Section 212 of CA, 2013- Investigation into affairs of company by Serious Fraud Investigation Office
Updated: Oct 7
Section 212 specifies the process for the SFIO's investigation. There are 17 clauses and their supporting sentences in this section.
Without limiting the requirements of Section 210, Section 212(1) states that the Central Government may, by order, designate the SFIO to conduct an investigation into the operations of a company where it "is of the opinion" that doing so is essential due to the reasons listed in Section 212(1). In the event that a case has been "assigned" to the SFIO by the Central Government, no other investigating agency may continue an inquiry into any offense under the 2013 Act.
Further, 212(2) states that no other investigating agency of the Central Government or any State Government shall proceed with the investigation in such case in respect of any offense under this Act. If any such investigation has already been initiated, it shall not be continued, and the concerned agency shall transfer the responsibility for the investigation to the new agency.
Under Section 212(3), if the Central Government delegated to the SFIO the investigation into the affairs of a corporation, the SFIO shall complete the inquiry and submit its findings within the time indicated in the Central Government order. However, there is no time restriction specified in the 2013 Act for the SFIO to complete the inquiry and submit the investigation report.
According to clause 212(4), the Director of the Serious Fraud Investigation Office will have an investigating officer with the authority of an inspector under section 217 look into the company's business.
Further, clause 212(5) states that the company, its officers, and any employees who are or have been employed by the company are responsible for giving the investigating officer any and all information, justifications, documents, and help he may need to carry out the investigation.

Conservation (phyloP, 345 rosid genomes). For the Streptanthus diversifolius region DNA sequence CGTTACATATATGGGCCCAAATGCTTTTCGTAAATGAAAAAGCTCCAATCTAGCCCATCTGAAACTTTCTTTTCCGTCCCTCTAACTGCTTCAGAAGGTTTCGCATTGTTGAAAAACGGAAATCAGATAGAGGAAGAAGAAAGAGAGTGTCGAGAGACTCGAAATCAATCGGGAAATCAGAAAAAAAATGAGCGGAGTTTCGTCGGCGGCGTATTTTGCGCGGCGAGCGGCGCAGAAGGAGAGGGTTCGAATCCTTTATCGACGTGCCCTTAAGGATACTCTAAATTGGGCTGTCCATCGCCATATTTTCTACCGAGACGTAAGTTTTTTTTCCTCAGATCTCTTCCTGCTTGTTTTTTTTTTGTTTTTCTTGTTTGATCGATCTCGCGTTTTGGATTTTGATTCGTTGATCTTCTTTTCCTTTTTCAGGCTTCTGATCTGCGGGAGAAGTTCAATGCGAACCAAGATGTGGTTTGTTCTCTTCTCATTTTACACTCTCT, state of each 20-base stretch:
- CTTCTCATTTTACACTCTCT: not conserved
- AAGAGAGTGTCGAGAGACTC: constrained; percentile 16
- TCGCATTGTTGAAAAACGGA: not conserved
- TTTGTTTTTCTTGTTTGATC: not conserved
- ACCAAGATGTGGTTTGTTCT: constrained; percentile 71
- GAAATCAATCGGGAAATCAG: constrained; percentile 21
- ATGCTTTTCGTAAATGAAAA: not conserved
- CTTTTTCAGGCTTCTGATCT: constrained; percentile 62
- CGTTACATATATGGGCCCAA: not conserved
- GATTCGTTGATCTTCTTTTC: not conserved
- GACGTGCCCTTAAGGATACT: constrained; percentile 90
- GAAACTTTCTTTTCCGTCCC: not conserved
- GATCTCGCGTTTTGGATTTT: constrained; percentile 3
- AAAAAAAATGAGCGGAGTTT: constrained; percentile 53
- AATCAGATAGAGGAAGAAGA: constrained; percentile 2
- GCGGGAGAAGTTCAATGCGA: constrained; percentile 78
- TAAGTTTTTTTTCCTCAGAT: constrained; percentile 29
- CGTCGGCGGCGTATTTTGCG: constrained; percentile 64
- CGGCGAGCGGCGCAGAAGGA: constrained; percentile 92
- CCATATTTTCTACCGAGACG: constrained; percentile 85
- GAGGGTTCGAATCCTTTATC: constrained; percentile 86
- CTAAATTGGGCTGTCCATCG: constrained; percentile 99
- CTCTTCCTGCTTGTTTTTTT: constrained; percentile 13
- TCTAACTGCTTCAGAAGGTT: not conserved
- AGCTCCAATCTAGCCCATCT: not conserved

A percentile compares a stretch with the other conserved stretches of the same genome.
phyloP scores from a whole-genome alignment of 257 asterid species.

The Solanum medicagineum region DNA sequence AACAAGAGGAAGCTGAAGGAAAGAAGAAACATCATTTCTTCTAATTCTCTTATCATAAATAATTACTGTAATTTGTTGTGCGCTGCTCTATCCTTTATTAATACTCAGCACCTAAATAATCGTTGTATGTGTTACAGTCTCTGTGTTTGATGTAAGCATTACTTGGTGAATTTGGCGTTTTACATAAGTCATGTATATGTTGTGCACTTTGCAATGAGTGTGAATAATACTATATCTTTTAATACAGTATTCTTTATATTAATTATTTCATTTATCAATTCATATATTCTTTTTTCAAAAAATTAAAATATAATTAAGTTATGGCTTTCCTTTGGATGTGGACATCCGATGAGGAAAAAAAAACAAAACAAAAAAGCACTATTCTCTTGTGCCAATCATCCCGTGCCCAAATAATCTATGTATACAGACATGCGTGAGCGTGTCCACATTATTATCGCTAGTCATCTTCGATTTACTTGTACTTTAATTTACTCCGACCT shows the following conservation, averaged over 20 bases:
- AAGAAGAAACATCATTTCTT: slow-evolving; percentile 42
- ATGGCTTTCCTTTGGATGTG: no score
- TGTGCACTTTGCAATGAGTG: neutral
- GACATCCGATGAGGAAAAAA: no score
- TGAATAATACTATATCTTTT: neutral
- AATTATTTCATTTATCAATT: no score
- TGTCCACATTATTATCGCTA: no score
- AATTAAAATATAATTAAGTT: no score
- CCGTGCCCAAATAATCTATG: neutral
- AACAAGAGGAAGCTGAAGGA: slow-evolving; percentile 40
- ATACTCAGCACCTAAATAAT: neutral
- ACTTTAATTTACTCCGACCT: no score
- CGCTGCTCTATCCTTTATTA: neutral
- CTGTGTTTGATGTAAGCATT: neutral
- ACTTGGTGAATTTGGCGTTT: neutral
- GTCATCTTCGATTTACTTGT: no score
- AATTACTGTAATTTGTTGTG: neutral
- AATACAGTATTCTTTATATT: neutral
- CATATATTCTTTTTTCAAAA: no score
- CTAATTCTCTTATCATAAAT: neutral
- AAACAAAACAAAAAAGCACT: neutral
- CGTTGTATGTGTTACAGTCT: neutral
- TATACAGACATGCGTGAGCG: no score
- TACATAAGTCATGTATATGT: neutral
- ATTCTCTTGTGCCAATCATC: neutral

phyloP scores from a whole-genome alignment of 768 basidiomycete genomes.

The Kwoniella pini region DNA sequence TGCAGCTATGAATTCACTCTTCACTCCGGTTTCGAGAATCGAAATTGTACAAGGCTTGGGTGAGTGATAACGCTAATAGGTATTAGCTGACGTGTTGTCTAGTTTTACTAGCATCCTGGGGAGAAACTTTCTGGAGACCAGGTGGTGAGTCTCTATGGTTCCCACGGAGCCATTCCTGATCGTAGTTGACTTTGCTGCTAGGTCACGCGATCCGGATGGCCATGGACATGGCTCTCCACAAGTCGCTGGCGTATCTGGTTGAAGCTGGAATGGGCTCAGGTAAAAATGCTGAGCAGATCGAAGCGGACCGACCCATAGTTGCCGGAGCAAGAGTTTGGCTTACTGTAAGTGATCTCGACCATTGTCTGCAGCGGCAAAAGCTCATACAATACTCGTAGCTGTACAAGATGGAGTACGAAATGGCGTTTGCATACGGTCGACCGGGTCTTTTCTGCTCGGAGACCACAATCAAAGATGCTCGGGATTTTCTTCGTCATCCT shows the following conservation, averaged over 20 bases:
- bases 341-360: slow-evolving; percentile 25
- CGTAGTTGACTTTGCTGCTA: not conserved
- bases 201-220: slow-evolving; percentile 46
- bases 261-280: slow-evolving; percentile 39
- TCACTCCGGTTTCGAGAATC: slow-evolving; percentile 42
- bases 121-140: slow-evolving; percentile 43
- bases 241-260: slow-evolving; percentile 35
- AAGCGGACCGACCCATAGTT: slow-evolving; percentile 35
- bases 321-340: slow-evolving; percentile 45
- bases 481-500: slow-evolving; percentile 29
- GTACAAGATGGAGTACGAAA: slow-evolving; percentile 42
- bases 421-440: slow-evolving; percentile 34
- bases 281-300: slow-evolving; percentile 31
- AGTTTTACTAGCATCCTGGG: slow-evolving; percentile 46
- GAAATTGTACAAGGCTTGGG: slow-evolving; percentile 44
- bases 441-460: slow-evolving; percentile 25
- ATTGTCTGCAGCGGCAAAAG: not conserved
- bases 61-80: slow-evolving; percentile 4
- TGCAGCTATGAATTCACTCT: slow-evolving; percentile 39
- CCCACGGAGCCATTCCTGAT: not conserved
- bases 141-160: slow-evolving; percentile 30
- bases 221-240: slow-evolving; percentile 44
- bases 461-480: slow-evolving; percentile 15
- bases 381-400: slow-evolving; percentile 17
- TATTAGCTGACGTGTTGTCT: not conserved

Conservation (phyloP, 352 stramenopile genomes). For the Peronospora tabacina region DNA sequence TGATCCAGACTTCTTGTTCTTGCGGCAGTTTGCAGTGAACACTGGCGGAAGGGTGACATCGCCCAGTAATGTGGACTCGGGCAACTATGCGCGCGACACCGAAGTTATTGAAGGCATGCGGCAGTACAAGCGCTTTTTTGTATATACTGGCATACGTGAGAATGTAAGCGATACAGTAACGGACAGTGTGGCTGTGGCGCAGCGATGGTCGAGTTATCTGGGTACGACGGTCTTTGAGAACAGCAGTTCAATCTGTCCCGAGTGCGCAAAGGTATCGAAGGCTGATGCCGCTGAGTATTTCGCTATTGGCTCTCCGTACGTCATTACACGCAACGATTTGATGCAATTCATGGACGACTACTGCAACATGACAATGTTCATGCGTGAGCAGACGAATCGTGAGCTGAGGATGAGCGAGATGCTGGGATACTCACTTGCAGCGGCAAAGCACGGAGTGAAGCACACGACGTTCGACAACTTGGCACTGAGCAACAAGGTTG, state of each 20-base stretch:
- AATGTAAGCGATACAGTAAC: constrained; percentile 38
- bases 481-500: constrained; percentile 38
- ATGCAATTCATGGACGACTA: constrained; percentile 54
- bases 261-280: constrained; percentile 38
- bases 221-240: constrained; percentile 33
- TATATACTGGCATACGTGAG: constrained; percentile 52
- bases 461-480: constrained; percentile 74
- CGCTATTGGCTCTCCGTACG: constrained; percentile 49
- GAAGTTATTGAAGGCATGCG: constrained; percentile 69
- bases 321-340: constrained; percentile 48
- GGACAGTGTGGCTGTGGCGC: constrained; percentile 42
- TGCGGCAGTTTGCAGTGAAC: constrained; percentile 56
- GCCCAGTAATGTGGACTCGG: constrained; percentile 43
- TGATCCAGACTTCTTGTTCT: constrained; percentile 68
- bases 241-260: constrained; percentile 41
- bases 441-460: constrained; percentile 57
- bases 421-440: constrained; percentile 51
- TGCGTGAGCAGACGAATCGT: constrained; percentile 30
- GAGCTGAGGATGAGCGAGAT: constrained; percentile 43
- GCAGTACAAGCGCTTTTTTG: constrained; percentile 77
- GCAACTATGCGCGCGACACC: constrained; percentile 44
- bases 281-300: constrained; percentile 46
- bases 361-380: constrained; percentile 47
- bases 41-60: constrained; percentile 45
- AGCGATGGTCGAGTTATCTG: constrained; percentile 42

Two prerequisites for bail are set forth in Section 212(6) for offenses under Section 447 of the 2013 Act. The following are the two prerequisites that must be met before bail will be granted:
If the public prosecutor has the chance to object to the accused's release and does so, (a) the court must be satisfied that there are reasonable grounds to believe that the accused is not guilty of the alleged crime and is not likely to commit another crime while out on bail. These pre-conditions for release on bail are in addition to those outlined in Sections 437 and 439 of the CrPC.
Provided, however, that a person under the age of sixteen, a woman, or a sick or infirm person may be freed on a bond if the Special Court so orders:
Furthermore, the Special Court shall not take cognizance of any offense referred to in this subsection unless a written complaint is filed by—
(i) the Director of the Serious Fraud Investigations Bureau; or
(ii) any officer of the Central Government authorized by a general or particular order in writing issued by that Government in this regard.
Clause 212(7) indicates that the limitation on providing bail indicated in sub-section (6) is in addition to the limitations on granting bail provided in the Code of Criminal Procedure, 1973 or any other law in existence at the time.
If the SFIO has "reason to believe" that someone has committed an offense punishable under any of the sections mentioned in Section 212, it is authorized to make an arrest under Section 212(8) read in conjunction with the Companies (Arrests in Connection with Investigation by Serious Fraud Investigation Office) Rules, 2017. (6). The investigating officer should put this "cause to believe" in writing. Arrests made by the SFIO are subject to the same rules regarding arrest under the CrPC.